Thrun Evaluation Tracker: Evaluation Appeals and Common Evaluation Mistakes in 2015-16

Since January of this year, our Thrun Evaluation Tracker articles have addressed the performance eval­uation system under Section 1249 of the Revised School Code. As the school year comes to a close, administrators may receive an appeal or protest from a teacher regarding a teacher’s evaluation. Section 1249 provides a narrow appeal procedure for certain teachers. Outlined below are the appeals process and common mistakes to avoid during the evaluation process.

Evaluation Appeals

Section 1249 requires school districts, ISDs, and public school academies to implement a performance evaluation system for teachers that includes an appeal procedure for tenured teachers rated ineffective on their annual year-end evaluation. Section 1249’s appeal procedure does not allow for an appeal by a teacher who is probationary or rated “highly effective,” “effective,” or “minimally effective.”

The teacher may ask the superintendent to conduct a review of the evaluation and evaluation rating. The review request must be submitted in writing within 20 days after the teacher is informed of the “ineffective” rating. Upon receipt of the request, the superintendent must review the evaluation and rating and may make any modifications as appropriate based on his or her review. The performance evalua-tion system shall not allow for a review more than twice in three school years. There is no board-level review under the statute.

School officials should review board policies to determine if there is a broader appeal right in your district. For example, one popular commercial board policy includes a “Public Complaints” policy which provides that “[a]ny person or group, having a legitimate interest in the operations of this District shall have the right to present a request, suggestion, or complaint concerning District personnel, the program, or the operations of the District.”

Arguably, under this policy, a teacher who is not eligible to appeal under Section 1249 may bring an evaluation appeal to the board. School officials should review board policies and administrative procedures to ensure that any similar complaint procedure excludes complaints based on the evaluation or evaluation rating to ensure that the appeal procedure is not broader than legally required.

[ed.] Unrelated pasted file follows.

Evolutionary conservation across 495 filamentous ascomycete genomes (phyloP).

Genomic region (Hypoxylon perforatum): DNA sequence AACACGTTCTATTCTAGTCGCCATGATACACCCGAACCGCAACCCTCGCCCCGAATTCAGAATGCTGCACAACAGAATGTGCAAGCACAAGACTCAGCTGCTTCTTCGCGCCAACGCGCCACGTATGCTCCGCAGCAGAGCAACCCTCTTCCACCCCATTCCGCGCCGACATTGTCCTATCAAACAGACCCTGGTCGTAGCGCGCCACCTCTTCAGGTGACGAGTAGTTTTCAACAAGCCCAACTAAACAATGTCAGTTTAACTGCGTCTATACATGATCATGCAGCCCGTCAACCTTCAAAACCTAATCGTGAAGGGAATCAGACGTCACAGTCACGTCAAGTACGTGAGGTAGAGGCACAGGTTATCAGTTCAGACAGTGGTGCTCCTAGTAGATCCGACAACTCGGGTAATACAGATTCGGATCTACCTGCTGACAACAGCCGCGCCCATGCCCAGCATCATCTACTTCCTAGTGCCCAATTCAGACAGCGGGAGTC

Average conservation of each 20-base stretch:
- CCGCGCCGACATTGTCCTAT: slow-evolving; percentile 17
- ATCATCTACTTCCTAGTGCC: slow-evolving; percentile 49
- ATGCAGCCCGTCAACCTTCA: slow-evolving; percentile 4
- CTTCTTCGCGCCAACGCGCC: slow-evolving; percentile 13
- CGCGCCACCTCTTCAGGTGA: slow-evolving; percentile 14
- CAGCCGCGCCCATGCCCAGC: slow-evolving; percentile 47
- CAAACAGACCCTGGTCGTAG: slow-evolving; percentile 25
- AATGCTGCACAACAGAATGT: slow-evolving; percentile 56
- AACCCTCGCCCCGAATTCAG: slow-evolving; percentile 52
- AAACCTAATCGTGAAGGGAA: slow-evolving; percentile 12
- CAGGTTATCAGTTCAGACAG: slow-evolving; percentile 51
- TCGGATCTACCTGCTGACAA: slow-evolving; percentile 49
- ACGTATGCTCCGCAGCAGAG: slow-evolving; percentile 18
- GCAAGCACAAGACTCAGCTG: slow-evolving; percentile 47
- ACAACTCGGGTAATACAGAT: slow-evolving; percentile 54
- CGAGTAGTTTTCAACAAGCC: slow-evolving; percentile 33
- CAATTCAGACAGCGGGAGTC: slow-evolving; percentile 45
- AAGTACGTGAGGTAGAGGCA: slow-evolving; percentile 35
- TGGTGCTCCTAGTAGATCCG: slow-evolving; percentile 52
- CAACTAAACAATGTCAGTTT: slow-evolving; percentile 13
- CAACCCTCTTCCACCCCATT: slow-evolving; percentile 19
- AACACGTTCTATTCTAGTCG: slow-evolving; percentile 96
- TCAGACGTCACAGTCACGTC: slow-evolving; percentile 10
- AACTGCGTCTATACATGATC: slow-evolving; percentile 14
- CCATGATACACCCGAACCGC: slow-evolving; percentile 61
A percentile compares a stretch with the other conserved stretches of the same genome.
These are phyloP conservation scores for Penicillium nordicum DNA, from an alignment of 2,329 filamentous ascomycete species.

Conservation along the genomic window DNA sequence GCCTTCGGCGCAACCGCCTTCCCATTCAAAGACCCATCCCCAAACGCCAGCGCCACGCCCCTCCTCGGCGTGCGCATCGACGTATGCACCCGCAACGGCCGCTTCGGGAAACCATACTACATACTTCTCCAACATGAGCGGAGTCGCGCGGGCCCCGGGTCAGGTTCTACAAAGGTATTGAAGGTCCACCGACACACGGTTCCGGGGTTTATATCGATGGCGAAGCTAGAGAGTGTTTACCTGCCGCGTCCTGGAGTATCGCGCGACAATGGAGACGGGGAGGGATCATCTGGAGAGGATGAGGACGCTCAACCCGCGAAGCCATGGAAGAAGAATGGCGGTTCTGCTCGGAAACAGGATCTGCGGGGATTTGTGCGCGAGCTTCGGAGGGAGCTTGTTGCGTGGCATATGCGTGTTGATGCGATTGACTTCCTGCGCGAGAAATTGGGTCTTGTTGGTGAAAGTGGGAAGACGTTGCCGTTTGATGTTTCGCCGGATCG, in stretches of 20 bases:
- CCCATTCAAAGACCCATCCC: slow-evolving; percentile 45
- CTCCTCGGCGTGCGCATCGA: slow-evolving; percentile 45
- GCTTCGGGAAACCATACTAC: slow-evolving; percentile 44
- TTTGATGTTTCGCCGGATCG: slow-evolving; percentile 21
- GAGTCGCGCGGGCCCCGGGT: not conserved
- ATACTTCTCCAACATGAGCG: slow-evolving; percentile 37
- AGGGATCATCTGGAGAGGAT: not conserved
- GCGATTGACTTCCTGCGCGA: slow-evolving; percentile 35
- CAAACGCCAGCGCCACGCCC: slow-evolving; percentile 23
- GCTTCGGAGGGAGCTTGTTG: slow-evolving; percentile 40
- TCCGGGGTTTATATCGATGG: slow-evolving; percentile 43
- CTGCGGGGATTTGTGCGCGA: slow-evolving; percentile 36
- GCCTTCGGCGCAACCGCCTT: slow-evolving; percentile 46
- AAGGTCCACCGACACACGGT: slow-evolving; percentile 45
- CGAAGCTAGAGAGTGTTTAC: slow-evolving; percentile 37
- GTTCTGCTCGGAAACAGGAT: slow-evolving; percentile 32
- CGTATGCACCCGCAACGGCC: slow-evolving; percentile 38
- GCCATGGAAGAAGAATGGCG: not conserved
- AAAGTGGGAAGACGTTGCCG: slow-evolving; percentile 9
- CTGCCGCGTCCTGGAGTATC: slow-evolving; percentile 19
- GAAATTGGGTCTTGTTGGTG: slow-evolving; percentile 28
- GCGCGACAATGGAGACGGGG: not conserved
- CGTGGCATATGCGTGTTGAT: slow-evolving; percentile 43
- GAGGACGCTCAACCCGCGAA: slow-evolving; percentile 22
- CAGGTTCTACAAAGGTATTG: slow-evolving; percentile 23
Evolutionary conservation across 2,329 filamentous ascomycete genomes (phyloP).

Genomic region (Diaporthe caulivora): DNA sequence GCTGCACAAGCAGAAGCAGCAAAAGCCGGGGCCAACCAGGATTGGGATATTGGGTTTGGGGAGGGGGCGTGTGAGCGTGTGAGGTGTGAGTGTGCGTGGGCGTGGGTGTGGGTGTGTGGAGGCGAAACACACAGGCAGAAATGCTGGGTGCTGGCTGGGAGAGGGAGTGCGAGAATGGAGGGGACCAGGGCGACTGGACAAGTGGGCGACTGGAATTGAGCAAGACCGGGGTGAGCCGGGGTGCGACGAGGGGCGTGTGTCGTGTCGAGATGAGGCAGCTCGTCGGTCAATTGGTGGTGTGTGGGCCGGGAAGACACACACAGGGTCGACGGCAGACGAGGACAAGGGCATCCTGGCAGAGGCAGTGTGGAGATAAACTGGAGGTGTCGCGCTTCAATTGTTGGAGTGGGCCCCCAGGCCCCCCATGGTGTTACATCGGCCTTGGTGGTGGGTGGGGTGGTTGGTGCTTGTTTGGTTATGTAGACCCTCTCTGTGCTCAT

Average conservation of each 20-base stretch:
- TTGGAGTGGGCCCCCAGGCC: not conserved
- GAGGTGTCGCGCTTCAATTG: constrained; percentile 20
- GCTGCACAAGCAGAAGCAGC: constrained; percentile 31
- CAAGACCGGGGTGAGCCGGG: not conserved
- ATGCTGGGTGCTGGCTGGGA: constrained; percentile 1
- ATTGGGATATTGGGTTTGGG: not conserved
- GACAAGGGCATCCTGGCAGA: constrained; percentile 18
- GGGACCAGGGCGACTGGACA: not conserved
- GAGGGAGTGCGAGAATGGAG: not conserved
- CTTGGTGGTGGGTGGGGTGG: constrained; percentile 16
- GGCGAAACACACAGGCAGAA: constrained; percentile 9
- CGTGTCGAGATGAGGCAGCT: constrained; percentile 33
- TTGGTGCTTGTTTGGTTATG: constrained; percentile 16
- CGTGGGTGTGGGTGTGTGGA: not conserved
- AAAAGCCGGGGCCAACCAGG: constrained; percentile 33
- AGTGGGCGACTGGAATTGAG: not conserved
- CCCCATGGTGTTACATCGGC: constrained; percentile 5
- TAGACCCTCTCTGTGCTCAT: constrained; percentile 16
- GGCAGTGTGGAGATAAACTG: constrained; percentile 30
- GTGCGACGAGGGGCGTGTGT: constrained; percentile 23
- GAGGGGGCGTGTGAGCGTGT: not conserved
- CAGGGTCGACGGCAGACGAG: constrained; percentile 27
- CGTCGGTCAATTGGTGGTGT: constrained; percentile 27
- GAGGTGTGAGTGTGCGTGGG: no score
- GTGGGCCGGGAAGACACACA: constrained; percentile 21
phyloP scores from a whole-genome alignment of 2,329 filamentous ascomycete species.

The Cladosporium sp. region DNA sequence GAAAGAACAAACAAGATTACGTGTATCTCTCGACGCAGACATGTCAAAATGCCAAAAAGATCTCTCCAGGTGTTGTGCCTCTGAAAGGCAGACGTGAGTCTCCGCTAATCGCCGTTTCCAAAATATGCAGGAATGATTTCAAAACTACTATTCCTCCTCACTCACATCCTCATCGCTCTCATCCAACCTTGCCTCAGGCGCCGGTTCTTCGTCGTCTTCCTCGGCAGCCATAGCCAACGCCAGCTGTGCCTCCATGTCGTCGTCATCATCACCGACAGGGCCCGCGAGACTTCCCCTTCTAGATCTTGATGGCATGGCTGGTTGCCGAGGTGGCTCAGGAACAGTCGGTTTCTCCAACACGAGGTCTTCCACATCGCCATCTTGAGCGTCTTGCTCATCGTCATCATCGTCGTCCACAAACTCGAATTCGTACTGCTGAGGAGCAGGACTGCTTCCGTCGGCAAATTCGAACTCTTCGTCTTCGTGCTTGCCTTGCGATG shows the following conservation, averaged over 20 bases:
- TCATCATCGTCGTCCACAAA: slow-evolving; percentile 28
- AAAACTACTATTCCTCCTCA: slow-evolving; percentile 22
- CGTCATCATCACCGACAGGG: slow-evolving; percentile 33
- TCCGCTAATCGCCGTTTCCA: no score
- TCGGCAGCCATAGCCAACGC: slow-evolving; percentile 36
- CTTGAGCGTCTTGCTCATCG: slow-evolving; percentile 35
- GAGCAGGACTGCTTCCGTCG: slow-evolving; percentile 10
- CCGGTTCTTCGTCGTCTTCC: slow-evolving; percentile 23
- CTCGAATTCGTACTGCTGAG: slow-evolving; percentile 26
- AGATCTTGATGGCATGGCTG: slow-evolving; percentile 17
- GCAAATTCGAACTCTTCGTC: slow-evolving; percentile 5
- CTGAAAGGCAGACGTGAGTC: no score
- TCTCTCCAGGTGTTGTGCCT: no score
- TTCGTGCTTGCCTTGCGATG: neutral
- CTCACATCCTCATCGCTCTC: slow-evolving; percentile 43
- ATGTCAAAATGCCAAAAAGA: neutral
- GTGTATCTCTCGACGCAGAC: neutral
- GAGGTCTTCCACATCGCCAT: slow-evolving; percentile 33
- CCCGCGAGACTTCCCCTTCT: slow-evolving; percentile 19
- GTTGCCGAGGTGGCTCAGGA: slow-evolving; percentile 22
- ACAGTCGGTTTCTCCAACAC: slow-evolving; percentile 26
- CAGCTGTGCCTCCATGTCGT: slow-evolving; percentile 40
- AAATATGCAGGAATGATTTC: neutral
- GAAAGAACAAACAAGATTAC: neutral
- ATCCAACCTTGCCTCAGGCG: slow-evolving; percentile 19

Common Mistakes

Below are some common mistakes that school officials make while conducting teacher evaluations:

  • Believing that all MDE-approved evaluation tools comply with Section 1249. Section 1249 contains legal requirements that are not included in many of the MDE-approved evaluation tools. School officials should audit their school’s evaluation tool to ensure compliance with all of Section 1249’s requirements.
  • Failing to recognize which teachers need to have an Individualized Development Plan. The Teachers’ Tenure Act requires that all probationary teachers receive an IDP. The Revised School Code requires that all first year probationary teachers and any teacher rated minimally “effective” or “ineffective” on the most recent annual year-end evaluation have an IDP. School officials also may place a teacher rated “effective” or “highly effective” on an IDP to address a performance-related issue or simply to improve performance.
  • Failing to identify performance goals for the next school year in the year-end evaluation. The Revised School Code requires that all annual year-end evaluations include specific performance goals: (1) that will assist in improving the teacher’s effectiveness for the next school year; (2) that are developed by the school officials conducting the evaluation in consultation with the teacher; and (3) that include recommended training, in consultation with the teacher, to assist the teacher with meeting performance goals.
  • Failing to give a teacher notice of his or her deficiencies and ample opportunities to im­prove. It is a “best practice” to provide de­ficiency notices in writing and to repeatedly observe or monitor the teacher’s progress to determine whether the teacher’s performance has improved. In addition, school officials should assist with the teacher’s development by identifying “relevant” coaching, instruction support, and professional development.
  • Failing to do observation “homework.” Sec­tion 1249 requires observers or evaluators to review the teacher’s lesson plan, the state curriculum standard used in the lesson, and pupil engagement in the lesson during an observation. All observations should comply with these review requirements.
  • Failing to conduct complete mid-year progress reports. A mid-year progress report is required for all first-year probationary teachers and any teacher rated “minimally effective” or “ineffective” on his or her most recent year-end evaluation. The mid-year progress report must: (1) gauge the teacher’s improvement from the preceding year, or set a benchmark for first-year teachers; (2) assist the teacher to improve; (3) align with the teacher’s IDP; (4) review the teacher’s perfor­mance based, in part, on student achievement; (5) include specific performance goals for the remainder of the year; and (6) recommend training designed to assist the teacher with meeting goals.

Failing to follow Section 1249’s requirements may undermine a school’s subsequent layoff decision. School officials should review their performance evaluation system this summer to fix any errors that occurred last year to start the 2016-17 school year off right.